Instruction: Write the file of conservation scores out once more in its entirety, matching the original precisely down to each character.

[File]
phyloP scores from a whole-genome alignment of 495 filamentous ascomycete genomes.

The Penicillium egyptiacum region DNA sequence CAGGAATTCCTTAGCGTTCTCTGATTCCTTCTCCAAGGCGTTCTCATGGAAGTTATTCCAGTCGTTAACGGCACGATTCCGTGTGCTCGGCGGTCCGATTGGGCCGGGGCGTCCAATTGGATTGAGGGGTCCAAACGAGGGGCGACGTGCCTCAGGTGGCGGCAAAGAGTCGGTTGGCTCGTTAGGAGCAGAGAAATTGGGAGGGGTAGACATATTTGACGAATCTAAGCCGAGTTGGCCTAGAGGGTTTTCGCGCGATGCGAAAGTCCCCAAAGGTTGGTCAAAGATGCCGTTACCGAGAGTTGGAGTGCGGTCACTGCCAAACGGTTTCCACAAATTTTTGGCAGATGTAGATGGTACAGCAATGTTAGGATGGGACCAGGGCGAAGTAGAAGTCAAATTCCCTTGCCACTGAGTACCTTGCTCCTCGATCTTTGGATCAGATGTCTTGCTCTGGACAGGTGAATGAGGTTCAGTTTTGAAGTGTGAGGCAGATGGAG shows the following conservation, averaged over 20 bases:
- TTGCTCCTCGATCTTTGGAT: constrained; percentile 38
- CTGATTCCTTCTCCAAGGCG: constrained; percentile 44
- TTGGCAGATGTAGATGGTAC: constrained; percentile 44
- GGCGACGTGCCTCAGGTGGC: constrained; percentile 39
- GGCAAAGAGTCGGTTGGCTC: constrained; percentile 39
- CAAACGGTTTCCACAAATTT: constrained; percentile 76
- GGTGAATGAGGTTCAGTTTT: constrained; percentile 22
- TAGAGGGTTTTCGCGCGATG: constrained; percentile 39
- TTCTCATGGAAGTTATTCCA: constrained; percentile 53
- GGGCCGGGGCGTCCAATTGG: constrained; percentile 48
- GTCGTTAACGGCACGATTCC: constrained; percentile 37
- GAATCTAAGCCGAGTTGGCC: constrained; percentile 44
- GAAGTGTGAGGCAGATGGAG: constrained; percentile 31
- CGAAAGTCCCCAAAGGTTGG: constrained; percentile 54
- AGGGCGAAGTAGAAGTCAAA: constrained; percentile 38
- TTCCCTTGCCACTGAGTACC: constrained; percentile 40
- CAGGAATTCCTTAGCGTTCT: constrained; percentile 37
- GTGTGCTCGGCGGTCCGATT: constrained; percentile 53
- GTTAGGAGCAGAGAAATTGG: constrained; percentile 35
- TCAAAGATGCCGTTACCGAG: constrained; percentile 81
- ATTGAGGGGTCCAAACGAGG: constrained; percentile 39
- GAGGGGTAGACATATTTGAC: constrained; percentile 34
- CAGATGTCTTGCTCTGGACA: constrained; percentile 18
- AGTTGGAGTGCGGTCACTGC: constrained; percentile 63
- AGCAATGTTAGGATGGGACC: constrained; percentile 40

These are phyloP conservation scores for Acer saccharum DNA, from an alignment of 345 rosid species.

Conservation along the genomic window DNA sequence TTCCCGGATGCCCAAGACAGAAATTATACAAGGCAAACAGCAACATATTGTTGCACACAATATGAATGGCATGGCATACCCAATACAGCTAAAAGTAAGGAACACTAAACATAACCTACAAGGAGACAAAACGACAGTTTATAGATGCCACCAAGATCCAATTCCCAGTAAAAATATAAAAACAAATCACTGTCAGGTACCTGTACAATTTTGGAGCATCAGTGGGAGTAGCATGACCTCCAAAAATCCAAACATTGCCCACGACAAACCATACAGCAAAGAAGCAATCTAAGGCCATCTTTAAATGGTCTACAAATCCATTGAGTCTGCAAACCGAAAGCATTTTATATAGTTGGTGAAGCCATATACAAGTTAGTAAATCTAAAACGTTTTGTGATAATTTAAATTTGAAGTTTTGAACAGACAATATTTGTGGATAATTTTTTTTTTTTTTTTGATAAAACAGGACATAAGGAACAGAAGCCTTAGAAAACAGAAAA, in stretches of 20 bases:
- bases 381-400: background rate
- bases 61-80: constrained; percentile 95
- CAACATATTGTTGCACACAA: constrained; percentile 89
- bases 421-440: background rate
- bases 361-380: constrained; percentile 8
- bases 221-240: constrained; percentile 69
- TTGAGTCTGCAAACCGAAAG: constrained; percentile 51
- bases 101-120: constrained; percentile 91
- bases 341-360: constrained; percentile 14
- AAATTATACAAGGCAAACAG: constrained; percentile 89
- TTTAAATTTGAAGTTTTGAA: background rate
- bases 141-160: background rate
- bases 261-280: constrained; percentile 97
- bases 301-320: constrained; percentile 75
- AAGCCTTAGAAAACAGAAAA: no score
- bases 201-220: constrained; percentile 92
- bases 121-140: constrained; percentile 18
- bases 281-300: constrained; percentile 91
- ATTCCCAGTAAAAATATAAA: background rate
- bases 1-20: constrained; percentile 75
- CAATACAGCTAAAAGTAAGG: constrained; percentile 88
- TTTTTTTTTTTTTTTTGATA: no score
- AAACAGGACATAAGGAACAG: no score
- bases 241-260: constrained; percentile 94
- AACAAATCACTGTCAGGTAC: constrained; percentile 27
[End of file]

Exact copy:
phyloP scores from a whole-genome alignment of 495 filamentous ascomycete genomes.

The Penicillium egyptiacum region DNA sequence CAGGAATTCCTTAGCGTTCTCTGATTCCTTCTCCAAGGCGTTCTCATGGAAGTTATTCCAGTCGTTAACGGCACGATTCCGTGTGCTCGGCGGTCCGATTGGGCCGGGGCGTCCAATTGGATTGAGGGGTCCAAACGAGGGGCGACGTGCCTCAGGTGGCGGCAAAGAGTCGGTTGGCTCGTTAGGAGCAGAGAAATTGGGAGGGGTAGACATATTTGACGAATCTAAGCCGAGTTGGCCTAGAGGGTTTTCGCGCGATGCGAAAGTCCCCAAAGGTTGGTCAAAGATGCCGTTACCGAGAGTTGGAGTGCGGTCACTGCCAAACGGTTTCCACAAATTTTTGGCAGATGTAGATGGTACAGCAATGTTAGGATGGGACCAGGGCGAAGTAGAAGTCAAATTCCCTTGCCACTGAGTACCTTGCTCCTCGATCTTTGGATCAGATGTCTTGCTCTGGACAGGTGAATGAGGTTCAGTTTTGAAGTGTGAGGCAGATGGAG shows the following conservation, averaged over 20 bases:
- TTGCTCCTCGATCTTTGGAT: constrained; percentile 38
- CTGATTCCTTCTCCAAGGCG: constrained; percentile 44
- TTGGCAGATGTAGATGGTAC: constrained; percentile 44
- GGCGACGTGCCTCAGGTGGC: constrained; percentile 39
- GGCAAAGAGTCGGTTGGCTC: constrained; percentile 39
- CAAACGGTTTCCACAAATTT: constrained; percentile 76
- GGTGAATGAGGTTCAGTTTT: constrained; percentile 22
- TAGAGGGTTTTCGCGCGATG: constrained; percentile 39
- TTCTCATGGAAGTTATTCCA: constrained; percentile 53
- GGGCCGGGGCGTCCAATTGG: constrained; percentile 48
- GTCGTTAACGGCACGATTCC: constrained; percentile 37
- GAATCTAAGCCGAGTTGGCC: constrained; percentile 44
- GAAGTGTGAGGCAGATGGAG: constrained; percentile 31
- CGAAAGTCCCCAAAGGTTGG: constrained; percentile 54
- AGGGCGAAGTAGAAGTCAAA: constrained; percentile 38
- TTCCCTTGCCACTGAGTACC: constrained; percentile 40
- CAGGAATTCCTTAGCGTTCT: constrained; percentile 37
- GTGTGCTCGGCGGTCCGATT: constrained; percentile 53
- GTTAGGAGCAGAGAAATTGG: constrained; percentile 35
- TCAAAGATGCCGTTACCGAG: constrained; percentile 81
- ATTGAGGGGTCCAAACGAGG: constrained; percentile 39
- GAGGGGTAGACATATTTGAC: constrained; percentile 34
- CAGATGTCTTGCTCTGGACA: constrained; percentile 18
- AGTTGGAGTGCGGTCACTGC: constrained; percentile 63
- AGCAATGTTAGGATGGGACC: constrained; percentile 40

These are phyloP conservation scores for Acer saccharum DNA, from an alignment of 345 rosid species.

Conservation along the genomic window DNA sequence TTCCCGGATGCCCAAGACAGAAATTATACAAGGCAAACAGCAACATATTGTTGCACACAATATGAATGGCATGGCATACCCAATACAGCTAAAAGTAAGGAACACTAAACATAACCTACAAGGAGACAAAACGACAGTTTATAGATGCCACCAAGATCCAATTCCCAGTAAAAATATAAAAACAAATCACTGTCAGGTACCTGTACAATTTTGGAGCATCAGTGGGAGTAGCATGACCTCCAAAAATCCAAACATTGCCCACGACAAACCATACAGCAAAGAAGCAATCTAAGGCCATCTTTAAATGGTCTACAAATCCATTGAGTCTGCAAACCGAAAGCATTTTATATAGTTGGTGAAGCCATATACAAGTTAGTAAATCTAAAACGTTTTGTGATAATTTAAATTTGAAGTTTTGAACAGACAATATTTGTGGATAATTTTTTTTTTTTTTTTGATAAAACAGGACATAAGGAACAGAAGCCTTAGAAAACAGAAAA, in stretches of 20 bases:
- bases 381-400: background rate
- bases 61-80: constrained; percentile 95
- CAACATATTGTTGCACACAA: constrained; percentile 89
- bases 421-440: background rate
- bases 361-380: constrained; percentile 8
- bases 221-240: constrained; percentile 69
- TTGAGTCTGCAAACCGAAAG: constrained; percentile 51
- bases 101-120: constrained; percentile 91
- bases 341-360: constrained; percentile 14
- AAATTATACAAGGCAAACAG: constrained; percentile 89
- TTTAAATTTGAAGTTTTGAA: background rate
- bases 141-160: background rate
- bases 261-280: constrained; percentile 97
- bases 301-320: constrained; percentile 75
- AAGCCTTAGAAAACAGAAAA: no score
- bases 201-220: constrained; percentile 92
- bases 121-140: constrained; percentile 18
- bases 281-300: constrained; percentile 91
- ATTCCCAGTAAAAATATAAA: background rate
- bases 1-20: constrained; percentile 75
- CAATACAGCTAAAAGTAAGG: constrained; percentile 88
- TTTTTTTTTTTTTTTTGATA: no score
- AAACAGGACATAAGGAACAG: no score
- bases 241-260: constrained; percentile 94
- AACAAATCACTGTCAGGTAC: constrained; percentile 27